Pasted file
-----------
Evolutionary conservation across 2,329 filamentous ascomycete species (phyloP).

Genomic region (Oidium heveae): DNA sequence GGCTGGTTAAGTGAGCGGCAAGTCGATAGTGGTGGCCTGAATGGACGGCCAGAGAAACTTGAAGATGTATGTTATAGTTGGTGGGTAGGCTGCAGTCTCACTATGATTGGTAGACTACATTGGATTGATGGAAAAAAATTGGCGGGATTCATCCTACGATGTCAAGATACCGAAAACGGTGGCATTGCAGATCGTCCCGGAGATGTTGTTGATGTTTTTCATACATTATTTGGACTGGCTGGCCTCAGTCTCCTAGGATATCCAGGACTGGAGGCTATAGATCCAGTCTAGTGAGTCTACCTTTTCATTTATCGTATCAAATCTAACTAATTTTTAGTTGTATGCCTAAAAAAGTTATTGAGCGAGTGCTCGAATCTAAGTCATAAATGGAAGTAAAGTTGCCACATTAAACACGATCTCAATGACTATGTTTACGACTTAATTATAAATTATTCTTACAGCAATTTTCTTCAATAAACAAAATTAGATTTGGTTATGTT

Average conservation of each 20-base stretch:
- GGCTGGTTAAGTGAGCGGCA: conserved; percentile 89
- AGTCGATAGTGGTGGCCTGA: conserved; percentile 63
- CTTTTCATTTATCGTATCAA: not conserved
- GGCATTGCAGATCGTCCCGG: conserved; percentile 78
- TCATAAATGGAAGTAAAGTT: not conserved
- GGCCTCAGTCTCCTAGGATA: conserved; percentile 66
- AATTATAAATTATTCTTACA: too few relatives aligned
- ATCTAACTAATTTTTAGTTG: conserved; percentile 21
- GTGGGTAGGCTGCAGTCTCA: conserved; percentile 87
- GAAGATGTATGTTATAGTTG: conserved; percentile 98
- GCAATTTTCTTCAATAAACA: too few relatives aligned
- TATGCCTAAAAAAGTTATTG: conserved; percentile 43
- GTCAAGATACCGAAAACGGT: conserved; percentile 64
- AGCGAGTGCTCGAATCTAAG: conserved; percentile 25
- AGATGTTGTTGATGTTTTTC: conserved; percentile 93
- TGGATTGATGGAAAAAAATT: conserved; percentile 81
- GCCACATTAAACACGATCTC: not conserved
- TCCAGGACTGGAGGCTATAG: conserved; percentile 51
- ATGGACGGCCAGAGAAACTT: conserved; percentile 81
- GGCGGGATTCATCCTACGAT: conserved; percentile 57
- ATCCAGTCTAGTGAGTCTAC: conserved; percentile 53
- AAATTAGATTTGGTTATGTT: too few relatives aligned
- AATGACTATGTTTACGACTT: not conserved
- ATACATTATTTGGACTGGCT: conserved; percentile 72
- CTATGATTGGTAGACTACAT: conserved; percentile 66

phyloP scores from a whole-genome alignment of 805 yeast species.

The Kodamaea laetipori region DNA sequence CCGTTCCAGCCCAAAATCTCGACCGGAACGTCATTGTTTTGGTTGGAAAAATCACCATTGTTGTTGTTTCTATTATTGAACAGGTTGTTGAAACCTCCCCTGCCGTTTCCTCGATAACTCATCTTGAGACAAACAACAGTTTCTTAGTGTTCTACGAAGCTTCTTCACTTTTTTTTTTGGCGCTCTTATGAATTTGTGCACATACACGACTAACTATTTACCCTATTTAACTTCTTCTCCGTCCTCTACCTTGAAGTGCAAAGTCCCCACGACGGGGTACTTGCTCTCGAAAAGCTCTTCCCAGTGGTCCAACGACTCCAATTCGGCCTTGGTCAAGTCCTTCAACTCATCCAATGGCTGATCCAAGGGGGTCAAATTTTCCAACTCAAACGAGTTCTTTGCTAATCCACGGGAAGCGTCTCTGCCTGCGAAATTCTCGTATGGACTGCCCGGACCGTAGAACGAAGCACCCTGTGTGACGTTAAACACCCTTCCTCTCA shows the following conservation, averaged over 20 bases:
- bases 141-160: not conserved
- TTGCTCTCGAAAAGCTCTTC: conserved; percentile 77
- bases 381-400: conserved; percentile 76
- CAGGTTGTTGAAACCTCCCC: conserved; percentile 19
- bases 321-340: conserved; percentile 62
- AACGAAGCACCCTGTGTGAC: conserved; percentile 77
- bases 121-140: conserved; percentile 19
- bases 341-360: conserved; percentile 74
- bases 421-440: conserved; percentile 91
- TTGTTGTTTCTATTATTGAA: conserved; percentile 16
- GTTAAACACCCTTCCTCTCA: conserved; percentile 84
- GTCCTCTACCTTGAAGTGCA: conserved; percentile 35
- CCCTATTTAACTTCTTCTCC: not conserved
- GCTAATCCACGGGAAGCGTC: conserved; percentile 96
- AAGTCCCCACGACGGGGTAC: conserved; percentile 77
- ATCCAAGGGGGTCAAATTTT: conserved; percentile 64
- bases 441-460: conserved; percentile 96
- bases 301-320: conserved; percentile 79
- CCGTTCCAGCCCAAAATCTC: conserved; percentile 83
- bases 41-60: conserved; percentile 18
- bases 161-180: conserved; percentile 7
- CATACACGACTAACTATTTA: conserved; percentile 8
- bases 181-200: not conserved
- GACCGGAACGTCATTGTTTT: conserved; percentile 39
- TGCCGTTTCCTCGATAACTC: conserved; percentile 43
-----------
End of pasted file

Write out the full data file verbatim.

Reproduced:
Evolutionary conservation across 2,329 filamentous ascomycete species (phyloP).

Genomic region (Oidium heveae): DNA sequence GGCTGGTTAAGTGAGCGGCAAGTCGATAGTGGTGGCCTGAATGGACGGCCAGAGAAACTTGAAGATGTATGTTATAGTTGGTGGGTAGGCTGCAGTCTCACTATGATTGGTAGACTACATTGGATTGATGGAAAAAAATTGGCGGGATTCATCCTACGATGTCAAGATACCGAAAACGGTGGCATTGCAGATCGTCCCGGAGATGTTGTTGATGTTTTTCATACATTATTTGGACTGGCTGGCCTCAGTCTCCTAGGATATCCAGGACTGGAGGCTATAGATCCAGTCTAGTGAGTCTACCTTTTCATTTATCGTATCAAATCTAACTAATTTTTAGTTGTATGCCTAAAAAAGTTATTGAGCGAGTGCTCGAATCTAAGTCATAAATGGAAGTAAAGTTGCCACATTAAACACGATCTCAATGACTATGTTTACGACTTAATTATAAATTATTCTTACAGCAATTTTCTTCAATAAACAAAATTAGATTTGGTTATGTT

Average conservation of each 20-base stretch:
- GGCTGGTTAAGTGAGCGGCA: conserved; percentile 89
- AGTCGATAGTGGTGGCCTGA: conserved; percentile 63
- CTTTTCATTTATCGTATCAA: not conserved
- GGCATTGCAGATCGTCCCGG: conserved; percentile 78
- TCATAAATGGAAGTAAAGTT: not conserved
- GGCCTCAGTCTCCTAGGATA: conserved; percentile 66
- AATTATAAATTATTCTTACA: too few relatives aligned
- ATCTAACTAATTTTTAGTTG: conserved; percentile 21
- GTGGGTAGGCTGCAGTCTCA: conserved; percentile 87
- GAAGATGTATGTTATAGTTG: conserved; percentile 98
- GCAATTTTCTTCAATAAACA: too few relatives aligned
- TATGCCTAAAAAAGTTATTG: conserved; percentile 43
- GTCAAGATACCGAAAACGGT: conserved; percentile 64
- AGCGAGTGCTCGAATCTAAG: conserved; percentile 25
- AGATGTTGTTGATGTTTTTC: conserved; percentile 93
- TGGATTGATGGAAAAAAATT: conserved; percentile 81
- GCCACATTAAACACGATCTC: not conserved
- TCCAGGACTGGAGGCTATAG: conserved; percentile 51
- ATGGACGGCCAGAGAAACTT: conserved; percentile 81
- GGCGGGATTCATCCTACGAT: conserved; percentile 57
- ATCCAGTCTAGTGAGTCTAC: conserved; percentile 53
- AAATTAGATTTGGTTATGTT: too few relatives aligned
- AATGACTATGTTTACGACTT: not conserved
- ATACATTATTTGGACTGGCT: conserved; percentile 72
- CTATGATTGGTAGACTACAT: conserved; percentile 66

phyloP scores from a whole-genome alignment of 805 yeast species.

The Kodamaea laetipori region DNA sequence CCGTTCCAGCCCAAAATCTCGACCGGAACGTCATTGTTTTGGTTGGAAAAATCACCATTGTTGTTGTTTCTATTATTGAACAGGTTGTTGAAACCTCCCCTGCCGTTTCCTCGATAACTCATCTTGAGACAAACAACAGTTTCTTAGTGTTCTACGAAGCTTCTTCACTTTTTTTTTTGGCGCTCTTATGAATTTGTGCACATACACGACTAACTATTTACCCTATTTAACTTCTTCTCCGTCCTCTACCTTGAAGTGCAAAGTCCCCACGACGGGGTACTTGCTCTCGAAAAGCTCTTCCCAGTGGTCCAACGACTCCAATTCGGCCTTGGTCAAGTCCTTCAACTCATCCAATGGCTGATCCAAGGGGGTCAAATTTTCCAACTCAAACGAGTTCTTTGCTAATCCACGGGAAGCGTCTCTGCCTGCGAAATTCTCGTATGGACTGCCCGGACCGTAGAACGAAGCACCCTGTGTGACGTTAAACACCCTTCCTCTCA shows the following conservation, averaged over 20 bases:
- bases 141-160: not conserved
- TTGCTCTCGAAAAGCTCTTC: conserved; percentile 77
- bases 381-400: conserved; percentile 76
- CAGGTTGTTGAAACCTCCCC: conserved; percentile 19
- bases 321-340: conserved; percentile 62
- AACGAAGCACCCTGTGTGAC: conserved; percentile 77
- bases 121-140: conserved; percentile 19
- bases 341-360: conserved; percentile 74
- bases 421-440: conserved; percentile 91
- TTGTTGTTTCTATTATTGAA: conserved; percentile 16
- GTTAAACACCCTTCCTCTCA: conserved; percentile 84
- GTCCTCTACCTTGAAGTGCA: conserved; percentile 35
- CCCTATTTAACTTCTTCTCC: not conserved
- GCTAATCCACGGGAAGCGTC: conserved; percentile 96
- AAGTCCCCACGACGGGGTAC: conserved; percentile 77
- ATCCAAGGGGGTCAAATTTT: conserved; percentile 64
- bases 441-460: conserved; percentile 96
- bases 301-320: conserved; percentile 79
- CCGTTCCAGCCCAAAATCTC: conserved; percentile 83
- bases 41-60: conserved; percentile 18
- bases 161-180: conserved; percentile 7
- CATACACGACTAACTATTTA: conserved; percentile 8
- bases 181-200: not conserved
- GACCGGAACGTCATTGTTTT: conserved; percentile 39
- TGCCGTTTCCTCGATAACTC: conserved; percentile 43